ENGLEWOOD, Colo. — Drew Lock and KJ Hamler got the glory in the Broncos' 21-point comeback win over the Chargers last season, and deservedly so.
Lock played a nearly flawless fourth quarter, and Hamler made a terrific adjustment in the end zone on the final play of the game to haul in the the game-winning score.
The late scoring connection, though, would not have been possible if not for rookie tight end Albert Okwuegbunam's ability to draw a key pass-interference penalty on a fourth-and-4 from the 18-yard line that pushed the ball to the 1-yard line with one second to play.
Okwuegbunam drew another pass-interference on third down earlier in the drive, and his leaping scoring grab early in the fourth quarter cut the Chargers' lead to seven points.
While he recorded just one catch for nine yards, Okwuegbunam played a crucial role in the final frame in his finest performance of the season.
"That was a really big game I like to look back at, just because I was in there when it was crunch time," Okwuegbunam told DenverBroncos.com this week. "There was a lot of pressure on that last drive and just being able to be a part of that and have a direct impact on that game and that victory feels really good."
One week later, his season came to a screeching halt as he tore his ACL in the third quarter of a Week 9 game against the Falcons. The fourth-round pick finished his rookie season with 11 total catches for 121 yards and a touchdown as he battled for snaps behind Noah Fant and Nick Vannett.
"It was unfortunate, just because I really felt myself improving every week," Okwuegbunam said. "I'm a super positive person, so as soon as it happened I was just super forward-thinking and thinking, 'What are the positives I can take from this and how I can move forward?' That was just kind of reflecting on my rookie season, and I feel like a big takeaway from it was just the confidence it instilled in myself that I have the ability to be a playmaker in this league, and I think that was the silver lining. From that point on it was just, 'How can I get better?'"
Okwuegbunam said he is almost 12 weeks out from the surgery to repair his damaged knee, and he has begun to run on an anti-gravity treadmill. He expects to begin jogging without the assistance of the machine as early as next week.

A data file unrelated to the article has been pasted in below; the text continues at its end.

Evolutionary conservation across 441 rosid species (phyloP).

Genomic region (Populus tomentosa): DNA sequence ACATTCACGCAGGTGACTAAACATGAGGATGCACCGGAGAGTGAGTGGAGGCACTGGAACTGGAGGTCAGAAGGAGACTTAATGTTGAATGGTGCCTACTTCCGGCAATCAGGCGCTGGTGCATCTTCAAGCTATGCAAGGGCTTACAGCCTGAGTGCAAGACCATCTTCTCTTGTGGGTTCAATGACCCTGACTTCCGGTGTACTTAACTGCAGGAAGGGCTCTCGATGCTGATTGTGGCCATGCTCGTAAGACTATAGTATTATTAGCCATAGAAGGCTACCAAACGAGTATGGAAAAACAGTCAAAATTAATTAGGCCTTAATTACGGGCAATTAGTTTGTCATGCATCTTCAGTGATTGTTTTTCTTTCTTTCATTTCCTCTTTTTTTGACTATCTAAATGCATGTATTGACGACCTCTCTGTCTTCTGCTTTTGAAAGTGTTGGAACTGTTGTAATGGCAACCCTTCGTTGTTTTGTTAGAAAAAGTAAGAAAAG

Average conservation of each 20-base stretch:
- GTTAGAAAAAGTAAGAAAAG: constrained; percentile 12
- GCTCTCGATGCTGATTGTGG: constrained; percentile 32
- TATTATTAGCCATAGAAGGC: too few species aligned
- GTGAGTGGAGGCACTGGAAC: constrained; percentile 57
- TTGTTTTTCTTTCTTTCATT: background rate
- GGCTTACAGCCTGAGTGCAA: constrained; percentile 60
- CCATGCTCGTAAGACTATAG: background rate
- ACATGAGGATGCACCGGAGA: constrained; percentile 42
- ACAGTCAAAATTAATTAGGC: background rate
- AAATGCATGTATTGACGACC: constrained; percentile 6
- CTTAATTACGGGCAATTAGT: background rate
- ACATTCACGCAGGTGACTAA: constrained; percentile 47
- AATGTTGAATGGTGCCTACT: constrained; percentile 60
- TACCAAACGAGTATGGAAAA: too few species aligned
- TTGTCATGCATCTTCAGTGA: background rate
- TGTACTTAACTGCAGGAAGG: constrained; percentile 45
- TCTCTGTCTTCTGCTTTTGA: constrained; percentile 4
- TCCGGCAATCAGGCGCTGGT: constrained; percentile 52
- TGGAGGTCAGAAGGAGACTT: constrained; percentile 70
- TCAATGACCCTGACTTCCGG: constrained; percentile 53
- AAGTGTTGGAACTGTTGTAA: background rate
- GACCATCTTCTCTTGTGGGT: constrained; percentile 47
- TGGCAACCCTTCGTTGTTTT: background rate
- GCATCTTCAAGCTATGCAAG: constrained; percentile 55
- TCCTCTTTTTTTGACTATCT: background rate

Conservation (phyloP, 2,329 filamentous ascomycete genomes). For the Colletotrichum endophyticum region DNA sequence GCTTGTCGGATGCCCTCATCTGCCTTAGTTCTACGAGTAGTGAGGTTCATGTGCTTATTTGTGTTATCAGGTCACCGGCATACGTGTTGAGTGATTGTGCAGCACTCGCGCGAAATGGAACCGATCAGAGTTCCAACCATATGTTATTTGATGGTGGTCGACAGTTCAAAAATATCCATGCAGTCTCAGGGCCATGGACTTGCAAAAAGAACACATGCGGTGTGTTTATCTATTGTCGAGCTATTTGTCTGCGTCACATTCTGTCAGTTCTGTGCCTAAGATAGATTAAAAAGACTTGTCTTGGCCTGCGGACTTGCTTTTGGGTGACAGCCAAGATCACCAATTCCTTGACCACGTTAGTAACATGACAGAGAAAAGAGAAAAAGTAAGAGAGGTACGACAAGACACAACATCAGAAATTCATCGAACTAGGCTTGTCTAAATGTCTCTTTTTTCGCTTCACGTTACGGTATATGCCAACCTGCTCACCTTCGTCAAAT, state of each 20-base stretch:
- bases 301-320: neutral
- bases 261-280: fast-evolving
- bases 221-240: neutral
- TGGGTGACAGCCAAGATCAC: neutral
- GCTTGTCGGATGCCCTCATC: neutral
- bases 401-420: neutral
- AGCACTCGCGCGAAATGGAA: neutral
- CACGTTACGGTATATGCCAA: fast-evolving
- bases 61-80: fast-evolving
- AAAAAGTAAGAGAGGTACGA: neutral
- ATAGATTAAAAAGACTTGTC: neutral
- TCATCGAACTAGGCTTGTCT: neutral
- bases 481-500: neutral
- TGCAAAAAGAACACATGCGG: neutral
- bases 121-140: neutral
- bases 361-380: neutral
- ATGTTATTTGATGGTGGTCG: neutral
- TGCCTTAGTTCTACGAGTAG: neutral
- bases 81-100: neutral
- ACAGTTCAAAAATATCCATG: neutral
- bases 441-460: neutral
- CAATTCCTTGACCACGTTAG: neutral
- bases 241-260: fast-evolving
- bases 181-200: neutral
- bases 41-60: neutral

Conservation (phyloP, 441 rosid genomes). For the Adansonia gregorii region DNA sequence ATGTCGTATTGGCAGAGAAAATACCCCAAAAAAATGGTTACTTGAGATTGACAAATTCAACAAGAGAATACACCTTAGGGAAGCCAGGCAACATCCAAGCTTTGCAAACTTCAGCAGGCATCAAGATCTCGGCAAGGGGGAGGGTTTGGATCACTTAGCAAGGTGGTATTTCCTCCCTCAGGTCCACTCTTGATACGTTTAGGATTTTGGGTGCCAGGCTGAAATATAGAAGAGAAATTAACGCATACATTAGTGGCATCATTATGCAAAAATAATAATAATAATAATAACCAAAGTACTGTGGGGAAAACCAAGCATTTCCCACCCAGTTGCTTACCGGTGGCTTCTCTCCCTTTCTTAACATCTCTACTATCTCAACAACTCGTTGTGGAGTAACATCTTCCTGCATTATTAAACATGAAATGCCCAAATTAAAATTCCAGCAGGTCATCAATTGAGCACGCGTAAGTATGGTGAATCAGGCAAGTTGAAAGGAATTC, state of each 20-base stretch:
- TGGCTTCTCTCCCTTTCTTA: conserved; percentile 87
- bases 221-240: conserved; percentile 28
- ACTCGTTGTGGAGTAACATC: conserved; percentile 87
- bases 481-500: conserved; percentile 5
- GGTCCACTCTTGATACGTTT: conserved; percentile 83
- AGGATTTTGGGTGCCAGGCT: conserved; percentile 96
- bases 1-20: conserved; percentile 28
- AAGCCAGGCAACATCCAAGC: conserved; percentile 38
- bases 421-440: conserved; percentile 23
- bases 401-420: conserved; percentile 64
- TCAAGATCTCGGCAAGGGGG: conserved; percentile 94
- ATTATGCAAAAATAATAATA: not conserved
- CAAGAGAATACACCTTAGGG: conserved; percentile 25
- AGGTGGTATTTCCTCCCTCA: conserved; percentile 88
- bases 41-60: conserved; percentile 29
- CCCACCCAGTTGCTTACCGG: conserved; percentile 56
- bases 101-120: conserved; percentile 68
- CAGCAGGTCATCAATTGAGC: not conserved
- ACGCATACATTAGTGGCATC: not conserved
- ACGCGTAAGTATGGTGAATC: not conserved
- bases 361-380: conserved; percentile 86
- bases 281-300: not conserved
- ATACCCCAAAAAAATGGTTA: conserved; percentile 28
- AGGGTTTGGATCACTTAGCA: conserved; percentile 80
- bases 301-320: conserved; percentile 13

"Rehab has been a great process for me," Okwuegbunam said. "[I] had a great start and no real problems with rehab. It's been pretty smooth, so just getting better every day. … Surgery was fine. That was my first surgery ever, so I was kind of nervous about that, but that was super smooth, it was good."
Okwuegbunam — a little more than three months removed from his injury — said he and the Broncos plan to take a measured approach with his return. He expects to be back by the time training camp begins with "no issues."
As he continues the rehab process, fourth-year receiver Courtland Sutton has served as a valuable resource and example. Sutton suffered an ACL injury of his own in mid-September and is a few weeks ahead of Okwuegbunam in the recovery process.
"Courtland's been awesome," Okwuegbunam said. "I think that's going to be huge for me and him and other young guys too ... just because he does a really good job of bringing energy into the training room every day. The fact that he's a couple weeks ahead of me, I can use him as a reference [and ask] 'As I'm doing this, is this normal? When you dealt with this, how did you overcome that?' He's been really great. I couldn't ask for a better older guy to help with the process."
When Okwuegbunam returns to the field, he'll aim to build on his performance against the Chargers in Week 8 and a seven-catch day against the Chiefs in Week 7. Both games were significant improvements from Okwuegbunam's first career game, which came in New England in Week 6. Okwuegbunam caught a pair of passes for 45 yards, but he was targeted on four other occasions — including a couple of opportunities for touchdown grabs. In his first NFL action, Okwuegbunam was unable to haul in those passes.
"I left a couple out there in New England, and that really messed with me a lot," Okwuegbunam said. "Like I said, I'm a forward-thinker, so I just said, 'How can I make this better?' That was by never dropping another ball that came my way and just making sure that any ball that was thrown at me was mine. I think I did a pretty good job of that. I don't think I had any more drops the rest of my games and had a pretty good target-to-catch ratio. That's a big thing for me too, is just controlling what you can control. That's just making the most out of your targets. I feel like I did a pretty good job coming back from those mistakes, and like I said, I was improving every week."
The 2020 fourth-round pick still sees plenty of room for improvement. He said he blocked "pretty well" as a rookie, but he wants to advance in that area, as well as several others. He singled out understanding defenses, having more consistent hands and mastering the finer points of route running. At his best, though, Okwuegbunam is another monster target for the Broncos' offense — one with a 6-foot-5, 258-pound frame and 4.49-second 40-yard-dash speed. Whether the Broncos choose to use Fant and Okwuegbunam on the field together or rotate between the two options, defenses will face a major challenge.
"With me and Noah on the field, we both create so many mismatch problems," Okwuegbunam said. "I really look forward to that in the future, just being out there together and giving defenses a hard time.
"I feel like we definitely have the ability to be a real force and real strong duo in this league."